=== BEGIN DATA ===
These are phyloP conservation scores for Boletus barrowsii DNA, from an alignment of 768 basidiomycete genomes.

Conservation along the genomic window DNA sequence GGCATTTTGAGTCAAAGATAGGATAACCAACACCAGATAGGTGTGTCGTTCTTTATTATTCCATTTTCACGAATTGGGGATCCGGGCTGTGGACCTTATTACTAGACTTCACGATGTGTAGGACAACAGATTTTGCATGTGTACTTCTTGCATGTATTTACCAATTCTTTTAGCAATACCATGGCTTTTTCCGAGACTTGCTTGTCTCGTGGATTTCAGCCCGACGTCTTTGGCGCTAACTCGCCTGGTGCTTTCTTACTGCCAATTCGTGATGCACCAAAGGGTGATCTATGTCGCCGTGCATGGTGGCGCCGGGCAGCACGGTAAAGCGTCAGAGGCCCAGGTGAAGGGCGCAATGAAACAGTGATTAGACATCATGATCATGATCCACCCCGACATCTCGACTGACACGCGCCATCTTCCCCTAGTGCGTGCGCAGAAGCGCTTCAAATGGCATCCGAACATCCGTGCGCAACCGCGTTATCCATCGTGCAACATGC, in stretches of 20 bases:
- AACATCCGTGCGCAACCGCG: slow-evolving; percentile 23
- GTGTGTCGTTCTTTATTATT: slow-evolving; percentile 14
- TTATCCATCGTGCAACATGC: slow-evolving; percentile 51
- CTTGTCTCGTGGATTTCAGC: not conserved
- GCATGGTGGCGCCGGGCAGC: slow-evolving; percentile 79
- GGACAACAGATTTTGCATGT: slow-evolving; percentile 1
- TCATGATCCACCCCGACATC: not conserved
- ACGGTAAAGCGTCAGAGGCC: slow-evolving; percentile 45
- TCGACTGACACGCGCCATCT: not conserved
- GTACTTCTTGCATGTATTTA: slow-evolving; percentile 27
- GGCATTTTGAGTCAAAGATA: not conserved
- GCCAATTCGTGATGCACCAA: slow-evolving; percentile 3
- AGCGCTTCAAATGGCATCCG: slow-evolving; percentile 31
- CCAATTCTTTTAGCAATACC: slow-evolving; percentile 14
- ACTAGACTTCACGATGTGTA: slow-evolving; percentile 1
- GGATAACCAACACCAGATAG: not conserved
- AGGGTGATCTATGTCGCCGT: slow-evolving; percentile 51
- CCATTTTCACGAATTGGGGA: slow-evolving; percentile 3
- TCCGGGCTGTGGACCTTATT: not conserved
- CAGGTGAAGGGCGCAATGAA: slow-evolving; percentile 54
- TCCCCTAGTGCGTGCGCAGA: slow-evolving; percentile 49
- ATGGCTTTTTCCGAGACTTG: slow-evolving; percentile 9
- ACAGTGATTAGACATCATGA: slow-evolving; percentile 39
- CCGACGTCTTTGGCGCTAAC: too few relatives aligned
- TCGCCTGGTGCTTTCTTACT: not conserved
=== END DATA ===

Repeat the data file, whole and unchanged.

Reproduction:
These are phyloP conservation scores for Boletus barrowsii DNA, from an alignment of 768 basidiomycete genomes.

Conservation along the genomic window DNA sequence GGCATTTTGAGTCAAAGATAGGATAACCAACACCAGATAGGTGTGTCGTTCTTTATTATTCCATTTTCACGAATTGGGGATCCGGGCTGTGGACCTTATTACTAGACTTCACGATGTGTAGGACAACAGATTTTGCATGTGTACTTCTTGCATGTATTTACCAATTCTTTTAGCAATACCATGGCTTTTTCCGAGACTTGCTTGTCTCGTGGATTTCAGCCCGACGTCTTTGGCGCTAACTCGCCTGGTGCTTTCTTACTGCCAATTCGTGATGCACCAAAGGGTGATCTATGTCGCCGTGCATGGTGGCGCCGGGCAGCACGGTAAAGCGTCAGAGGCCCAGGTGAAGGGCGCAATGAAACAGTGATTAGACATCATGATCATGATCCACCCCGACATCTCGACTGACACGCGCCATCTTCCCCTAGTGCGTGCGCAGAAGCGCTTCAAATGGCATCCGAACATCCGTGCGCAACCGCGTTATCCATCGTGCAACATGC, in stretches of 20 bases:
- AACATCCGTGCGCAACCGCG: slow-evolving; percentile 23
- GTGTGTCGTTCTTTATTATT: slow-evolving; percentile 14
- TTATCCATCGTGCAACATGC: slow-evolving; percentile 51
- CTTGTCTCGTGGATTTCAGC: not conserved
- GCATGGTGGCGCCGGGCAGC: slow-evolving; percentile 79
- GGACAACAGATTTTGCATGT: slow-evolving; percentile 1
- TCATGATCCACCCCGACATC: not conserved
- ACGGTAAAGCGTCAGAGGCC: slow-evolving; percentile 45
- TCGACTGACACGCGCCATCT: not conserved
- GTACTTCTTGCATGTATTTA: slow-evolving; percentile 27
- GGCATTTTGAGTCAAAGATA: not conserved
- GCCAATTCGTGATGCACCAA: slow-evolving; percentile 3
- AGCGCTTCAAATGGCATCCG: slow-evolving; percentile 31
- CCAATTCTTTTAGCAATACC: slow-evolving; percentile 14
- ACTAGACTTCACGATGTGTA: slow-evolving; percentile 1
- GGATAACCAACACCAGATAG: not conserved
- AGGGTGATCTATGTCGCCGT: slow-evolving; percentile 51
- CCATTTTCACGAATTGGGGA: slow-evolving; percentile 3
- TCCGGGCTGTGGACCTTATT: not conserved
- CAGGTGAAGGGCGCAATGAA: slow-evolving; percentile 54
- TCCCCTAGTGCGTGCGCAGA: slow-evolving; percentile 49
- ATGGCTTTTTCCGAGACTTG: slow-evolving; percentile 9
- ACAGTGATTAGACATCATGA: slow-evolving; percentile 39
- CCGACGTCTTTGGCGCTAAC: too few relatives aligned
- TCGCCTGGTGCTTTCTTACT: not conserved